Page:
Film of the book: ‘The Man Who Fell to Earth’ (1976)

David Bowie famously starred as the alien Thomas Jerome Newton in this intriguing yet odd and very sexual adaptation of Walter Tevis’ 1963 novel. Although the general concept is the same, there are substantial changes to plots and characters. I like the book very much but I can’t say the same for the film, although there are a lot of interesting elements to it, the soundtrack is good and of course Bowie is the perfect alien.

The story is that Newton journeys to Earth, where he then starts amassing wealth for a mysterious project. People are very curious about him, particularly his housekeeper (Betty Jo in the book, Mary Lou in the film), a chemist called Bryce and, disastrously, the FBI. He starts to act more human, he becomes an alcoholic and realises he can’t ever return to his home planet (named Anthea in the book, unspecified in the film).

The most glaring difference between the book and film is, to put it bluntly, sex. There’s none in the book. There’s a lot in the film. I suspect that adding these scenes might be a trait of the director Nicolas Roeg, going by how his previous film Don’t Look Now (based on Daphne du Maurier’s short story) turned out. I’ve discovered he also directed the Roald Dahl adaptation The Witches, which has no such scenes, but then it’s a children’s film.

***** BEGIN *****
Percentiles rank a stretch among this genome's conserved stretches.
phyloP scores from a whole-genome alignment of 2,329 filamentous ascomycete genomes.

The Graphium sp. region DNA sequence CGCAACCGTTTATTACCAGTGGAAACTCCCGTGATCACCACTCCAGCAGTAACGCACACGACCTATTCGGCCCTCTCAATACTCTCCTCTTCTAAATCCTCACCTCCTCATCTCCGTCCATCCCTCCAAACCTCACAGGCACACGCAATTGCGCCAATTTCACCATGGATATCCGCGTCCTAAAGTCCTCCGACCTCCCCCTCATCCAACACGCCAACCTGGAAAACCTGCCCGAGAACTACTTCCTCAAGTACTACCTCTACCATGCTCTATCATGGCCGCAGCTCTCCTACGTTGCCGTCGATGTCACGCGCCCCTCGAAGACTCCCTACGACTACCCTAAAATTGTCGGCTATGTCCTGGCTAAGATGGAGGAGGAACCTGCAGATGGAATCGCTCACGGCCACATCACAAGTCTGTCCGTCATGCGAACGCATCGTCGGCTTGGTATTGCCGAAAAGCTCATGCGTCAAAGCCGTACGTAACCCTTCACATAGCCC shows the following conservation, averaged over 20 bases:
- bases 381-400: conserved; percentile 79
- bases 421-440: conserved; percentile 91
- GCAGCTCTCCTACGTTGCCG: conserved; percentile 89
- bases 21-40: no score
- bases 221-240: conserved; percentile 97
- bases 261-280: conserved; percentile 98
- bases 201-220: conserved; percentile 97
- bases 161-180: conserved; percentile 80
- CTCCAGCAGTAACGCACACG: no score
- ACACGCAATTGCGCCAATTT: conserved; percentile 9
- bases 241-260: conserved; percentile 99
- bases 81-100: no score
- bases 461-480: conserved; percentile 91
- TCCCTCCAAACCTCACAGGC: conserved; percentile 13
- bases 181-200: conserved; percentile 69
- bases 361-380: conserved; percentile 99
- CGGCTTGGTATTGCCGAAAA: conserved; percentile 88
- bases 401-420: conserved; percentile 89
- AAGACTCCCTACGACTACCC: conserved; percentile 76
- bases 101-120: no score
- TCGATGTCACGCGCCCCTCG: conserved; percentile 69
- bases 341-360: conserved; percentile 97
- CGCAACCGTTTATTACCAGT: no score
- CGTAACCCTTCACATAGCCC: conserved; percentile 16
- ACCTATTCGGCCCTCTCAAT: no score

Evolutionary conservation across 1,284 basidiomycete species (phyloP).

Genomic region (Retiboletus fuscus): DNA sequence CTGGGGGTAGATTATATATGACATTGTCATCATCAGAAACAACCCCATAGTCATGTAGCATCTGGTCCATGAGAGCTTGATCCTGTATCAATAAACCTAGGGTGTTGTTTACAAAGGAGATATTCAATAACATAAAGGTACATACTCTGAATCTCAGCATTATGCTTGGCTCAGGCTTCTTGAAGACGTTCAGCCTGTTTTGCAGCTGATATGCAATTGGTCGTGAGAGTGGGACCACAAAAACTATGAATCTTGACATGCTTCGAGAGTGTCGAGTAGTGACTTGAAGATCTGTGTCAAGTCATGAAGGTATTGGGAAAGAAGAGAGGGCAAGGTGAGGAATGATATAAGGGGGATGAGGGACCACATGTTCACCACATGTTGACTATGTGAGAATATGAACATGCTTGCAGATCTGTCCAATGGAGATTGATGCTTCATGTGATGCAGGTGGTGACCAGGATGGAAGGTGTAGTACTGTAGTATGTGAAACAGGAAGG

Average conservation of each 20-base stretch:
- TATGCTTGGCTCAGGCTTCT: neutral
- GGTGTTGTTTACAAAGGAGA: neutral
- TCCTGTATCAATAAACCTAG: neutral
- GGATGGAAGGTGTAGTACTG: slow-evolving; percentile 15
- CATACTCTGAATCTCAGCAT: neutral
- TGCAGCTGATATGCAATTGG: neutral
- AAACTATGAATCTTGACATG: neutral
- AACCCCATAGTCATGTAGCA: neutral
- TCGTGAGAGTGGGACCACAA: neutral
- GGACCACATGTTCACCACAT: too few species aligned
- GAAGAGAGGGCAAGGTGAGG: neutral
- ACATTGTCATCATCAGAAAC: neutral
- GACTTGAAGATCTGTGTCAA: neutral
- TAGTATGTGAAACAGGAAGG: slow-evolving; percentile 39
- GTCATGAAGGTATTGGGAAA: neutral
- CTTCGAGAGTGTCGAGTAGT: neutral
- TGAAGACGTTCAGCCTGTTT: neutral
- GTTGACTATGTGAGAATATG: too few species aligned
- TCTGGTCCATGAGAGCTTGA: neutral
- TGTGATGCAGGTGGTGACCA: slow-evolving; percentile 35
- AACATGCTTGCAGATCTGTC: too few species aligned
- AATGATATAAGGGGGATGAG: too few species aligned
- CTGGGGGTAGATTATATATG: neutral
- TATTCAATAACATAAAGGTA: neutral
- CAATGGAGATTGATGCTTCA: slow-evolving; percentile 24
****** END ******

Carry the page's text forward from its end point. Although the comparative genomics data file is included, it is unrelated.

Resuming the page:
There were a few things I found somewhat lame in the film but I won’t mention them because they’d be spoilers. I think that the story and dialogue could have benefited from staying closer to the book. I didn’t mind the changes to the characters so much.

Recommended for David Bowie fans, anyone who’s read the book and those who don’t mind seeing a lot of nudity.

Low-resolution film poster sourced from Wikipedia.

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